Wednesday, May 19, 2010

Welcome to the human family - defining human

In the same article I just blogged about from New Scientist May 2010, the editorial refers to the comment by the anthropologist Louis Leakey who wrote the following having been told about chimps used sticks to scoop up termites
Now we must redefine tool, redefine man or accept chimpanzees as human.

What is going on here? Do we now define 'human' as using sticks to scoop up termites? Ha! But is this editorial serious that we define humans by their being able to use things such as tools? Isn't it better to say, humans have the ability to create tools, and not merely use a stick, perhaps that is closer to the point? Otherwise we get into conundrums associated with anthropomorphic language.

This editorial goes on to point out that all this raises the question of what a species is. And they point out that this in itself has been vexing question which has flummoxed [ that is, baffled and confused! ] even Linnaeus and Darwin. And yet with authority they declare a truism!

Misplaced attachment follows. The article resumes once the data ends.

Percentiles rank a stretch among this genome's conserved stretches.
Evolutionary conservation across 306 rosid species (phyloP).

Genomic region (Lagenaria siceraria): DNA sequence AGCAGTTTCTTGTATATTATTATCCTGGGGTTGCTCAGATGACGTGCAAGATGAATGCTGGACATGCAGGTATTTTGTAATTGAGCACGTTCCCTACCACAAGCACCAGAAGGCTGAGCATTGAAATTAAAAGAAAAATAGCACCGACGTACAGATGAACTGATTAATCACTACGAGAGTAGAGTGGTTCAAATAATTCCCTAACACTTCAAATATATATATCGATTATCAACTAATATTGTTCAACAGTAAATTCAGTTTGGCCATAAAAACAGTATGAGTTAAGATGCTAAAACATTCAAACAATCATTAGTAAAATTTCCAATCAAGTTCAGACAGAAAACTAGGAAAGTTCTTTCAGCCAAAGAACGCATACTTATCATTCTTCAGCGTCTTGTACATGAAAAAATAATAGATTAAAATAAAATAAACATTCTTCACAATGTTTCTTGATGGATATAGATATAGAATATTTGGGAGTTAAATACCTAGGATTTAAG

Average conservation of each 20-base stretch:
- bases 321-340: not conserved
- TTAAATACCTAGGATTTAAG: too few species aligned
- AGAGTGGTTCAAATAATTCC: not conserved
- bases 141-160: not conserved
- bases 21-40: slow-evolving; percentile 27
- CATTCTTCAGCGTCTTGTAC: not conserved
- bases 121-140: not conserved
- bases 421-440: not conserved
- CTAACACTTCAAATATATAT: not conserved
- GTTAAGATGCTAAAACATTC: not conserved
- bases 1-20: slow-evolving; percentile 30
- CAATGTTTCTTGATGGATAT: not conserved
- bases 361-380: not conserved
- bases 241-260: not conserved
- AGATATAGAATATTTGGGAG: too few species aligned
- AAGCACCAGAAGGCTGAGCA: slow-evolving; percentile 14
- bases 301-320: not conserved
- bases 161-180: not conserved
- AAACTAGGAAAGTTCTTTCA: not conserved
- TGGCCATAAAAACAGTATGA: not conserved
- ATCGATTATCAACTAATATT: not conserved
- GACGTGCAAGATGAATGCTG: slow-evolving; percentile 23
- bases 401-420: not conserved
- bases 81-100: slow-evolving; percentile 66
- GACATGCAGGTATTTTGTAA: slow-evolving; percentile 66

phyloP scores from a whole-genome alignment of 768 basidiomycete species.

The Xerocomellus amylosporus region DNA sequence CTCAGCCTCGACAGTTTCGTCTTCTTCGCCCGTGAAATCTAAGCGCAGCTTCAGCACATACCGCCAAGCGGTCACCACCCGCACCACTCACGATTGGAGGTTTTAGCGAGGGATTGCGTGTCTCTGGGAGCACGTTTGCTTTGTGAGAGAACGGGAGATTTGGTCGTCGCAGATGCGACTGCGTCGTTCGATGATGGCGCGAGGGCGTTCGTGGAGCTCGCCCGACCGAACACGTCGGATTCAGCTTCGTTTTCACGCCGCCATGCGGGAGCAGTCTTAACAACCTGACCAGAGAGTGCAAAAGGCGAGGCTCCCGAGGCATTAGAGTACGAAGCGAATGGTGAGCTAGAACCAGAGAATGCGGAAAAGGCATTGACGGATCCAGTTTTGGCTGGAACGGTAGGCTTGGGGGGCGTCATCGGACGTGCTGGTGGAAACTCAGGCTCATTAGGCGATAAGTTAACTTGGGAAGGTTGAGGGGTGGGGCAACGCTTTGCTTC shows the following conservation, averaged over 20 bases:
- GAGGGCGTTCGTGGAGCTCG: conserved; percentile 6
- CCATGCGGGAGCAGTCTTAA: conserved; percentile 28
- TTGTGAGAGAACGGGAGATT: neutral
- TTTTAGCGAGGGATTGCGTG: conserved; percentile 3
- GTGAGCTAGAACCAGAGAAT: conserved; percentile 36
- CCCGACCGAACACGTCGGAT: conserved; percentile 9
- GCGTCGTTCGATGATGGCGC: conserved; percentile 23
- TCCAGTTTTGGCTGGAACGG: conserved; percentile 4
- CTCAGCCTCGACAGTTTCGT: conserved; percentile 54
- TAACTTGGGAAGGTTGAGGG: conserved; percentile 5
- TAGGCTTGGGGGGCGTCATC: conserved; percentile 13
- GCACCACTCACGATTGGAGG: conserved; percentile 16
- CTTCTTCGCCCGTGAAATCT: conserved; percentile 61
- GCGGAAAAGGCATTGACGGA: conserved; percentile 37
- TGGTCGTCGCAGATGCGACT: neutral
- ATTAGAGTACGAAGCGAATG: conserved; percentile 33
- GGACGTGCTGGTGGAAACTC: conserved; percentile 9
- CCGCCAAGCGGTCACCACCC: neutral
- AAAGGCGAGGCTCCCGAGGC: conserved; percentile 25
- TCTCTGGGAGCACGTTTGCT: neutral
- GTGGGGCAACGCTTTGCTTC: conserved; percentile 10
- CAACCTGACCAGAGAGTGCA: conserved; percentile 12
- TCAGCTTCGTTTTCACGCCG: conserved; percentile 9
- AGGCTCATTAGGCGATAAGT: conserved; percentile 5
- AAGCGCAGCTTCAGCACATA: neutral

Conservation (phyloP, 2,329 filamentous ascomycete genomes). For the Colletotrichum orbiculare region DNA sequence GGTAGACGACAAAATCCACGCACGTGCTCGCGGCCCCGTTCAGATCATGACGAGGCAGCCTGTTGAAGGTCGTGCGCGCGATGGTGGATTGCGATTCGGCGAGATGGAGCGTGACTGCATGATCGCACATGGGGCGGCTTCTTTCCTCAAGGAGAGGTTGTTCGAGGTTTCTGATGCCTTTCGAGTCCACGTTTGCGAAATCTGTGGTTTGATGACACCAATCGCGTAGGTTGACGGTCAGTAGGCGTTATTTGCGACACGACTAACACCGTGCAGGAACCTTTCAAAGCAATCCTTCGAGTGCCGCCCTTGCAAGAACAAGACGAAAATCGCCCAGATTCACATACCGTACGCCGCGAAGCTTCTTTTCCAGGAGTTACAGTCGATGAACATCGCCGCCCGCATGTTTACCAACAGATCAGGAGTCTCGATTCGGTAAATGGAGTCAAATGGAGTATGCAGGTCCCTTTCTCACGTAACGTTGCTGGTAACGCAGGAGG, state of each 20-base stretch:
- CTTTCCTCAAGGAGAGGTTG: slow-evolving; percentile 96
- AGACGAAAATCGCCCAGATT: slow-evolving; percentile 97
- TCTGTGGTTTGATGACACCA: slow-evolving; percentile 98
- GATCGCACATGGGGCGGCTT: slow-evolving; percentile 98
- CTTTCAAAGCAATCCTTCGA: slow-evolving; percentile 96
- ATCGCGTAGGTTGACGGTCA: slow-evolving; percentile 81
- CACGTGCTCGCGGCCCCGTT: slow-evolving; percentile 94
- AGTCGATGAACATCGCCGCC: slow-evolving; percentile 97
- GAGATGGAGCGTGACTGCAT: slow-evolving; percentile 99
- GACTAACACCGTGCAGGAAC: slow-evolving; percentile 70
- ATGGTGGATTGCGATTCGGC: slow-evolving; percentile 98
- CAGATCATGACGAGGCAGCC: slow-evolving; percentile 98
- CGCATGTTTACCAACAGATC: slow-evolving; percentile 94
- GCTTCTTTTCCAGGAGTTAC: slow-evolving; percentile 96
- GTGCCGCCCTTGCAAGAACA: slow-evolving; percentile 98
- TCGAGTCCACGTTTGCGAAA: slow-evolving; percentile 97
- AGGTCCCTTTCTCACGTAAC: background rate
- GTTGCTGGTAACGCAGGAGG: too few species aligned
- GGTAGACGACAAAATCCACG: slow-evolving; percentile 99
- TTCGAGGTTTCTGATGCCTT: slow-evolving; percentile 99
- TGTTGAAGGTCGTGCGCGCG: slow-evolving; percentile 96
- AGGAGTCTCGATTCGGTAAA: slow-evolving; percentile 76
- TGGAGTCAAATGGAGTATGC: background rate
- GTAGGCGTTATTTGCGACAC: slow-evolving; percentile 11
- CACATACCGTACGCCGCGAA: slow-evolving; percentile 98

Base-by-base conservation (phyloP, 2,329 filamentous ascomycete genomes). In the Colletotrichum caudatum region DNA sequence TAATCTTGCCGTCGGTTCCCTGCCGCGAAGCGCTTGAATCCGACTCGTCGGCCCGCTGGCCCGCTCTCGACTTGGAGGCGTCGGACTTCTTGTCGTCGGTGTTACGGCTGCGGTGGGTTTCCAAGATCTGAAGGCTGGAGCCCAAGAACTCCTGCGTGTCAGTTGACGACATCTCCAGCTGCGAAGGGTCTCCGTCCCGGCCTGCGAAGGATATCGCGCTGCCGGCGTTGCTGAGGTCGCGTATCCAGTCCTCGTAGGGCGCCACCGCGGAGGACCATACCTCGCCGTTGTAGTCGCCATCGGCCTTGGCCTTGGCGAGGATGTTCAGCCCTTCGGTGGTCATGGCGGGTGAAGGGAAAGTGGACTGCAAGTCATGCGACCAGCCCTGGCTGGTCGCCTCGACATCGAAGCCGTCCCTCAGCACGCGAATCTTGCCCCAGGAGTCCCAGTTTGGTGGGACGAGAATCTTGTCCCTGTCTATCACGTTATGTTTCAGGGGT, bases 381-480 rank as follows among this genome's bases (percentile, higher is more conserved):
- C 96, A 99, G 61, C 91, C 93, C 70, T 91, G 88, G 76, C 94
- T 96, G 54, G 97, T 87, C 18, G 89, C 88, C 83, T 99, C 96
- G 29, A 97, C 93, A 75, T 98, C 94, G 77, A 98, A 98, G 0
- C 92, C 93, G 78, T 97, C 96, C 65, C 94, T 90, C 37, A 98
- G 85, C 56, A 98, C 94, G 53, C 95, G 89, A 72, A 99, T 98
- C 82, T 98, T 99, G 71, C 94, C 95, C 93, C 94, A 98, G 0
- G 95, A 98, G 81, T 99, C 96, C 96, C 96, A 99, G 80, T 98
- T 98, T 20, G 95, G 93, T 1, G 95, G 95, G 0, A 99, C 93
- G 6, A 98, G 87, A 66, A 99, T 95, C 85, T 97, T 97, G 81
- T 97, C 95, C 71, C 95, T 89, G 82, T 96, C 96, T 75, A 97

fertile offspring is a hallmark of a species

Wow - of course that's a truism, for if there were no fertile offspring there'd be no species to even consider! And then, without providing the evidence they declare that "there is plenty more evidence to support giving them the status of Homo sapiens Neanderthals."

We read "We cannot know the mental life of a Neanderthal, but it may not have been so different from our own."
And this is based presumably on the fact that the Neanderthal genome differs little from ours, encoding fewer than 100 changes that would affect the shape of proteins.

It is then the writer speaks of the concept of being human that involves traits of thinking and talking and love and belief and art and language.

I just would like a bit more on those who hold to a materialist worldview being able to account for these latter concepts of humanness. Even for Leakey it's a long way from using a stick to concepts such as love, belief, art and language.


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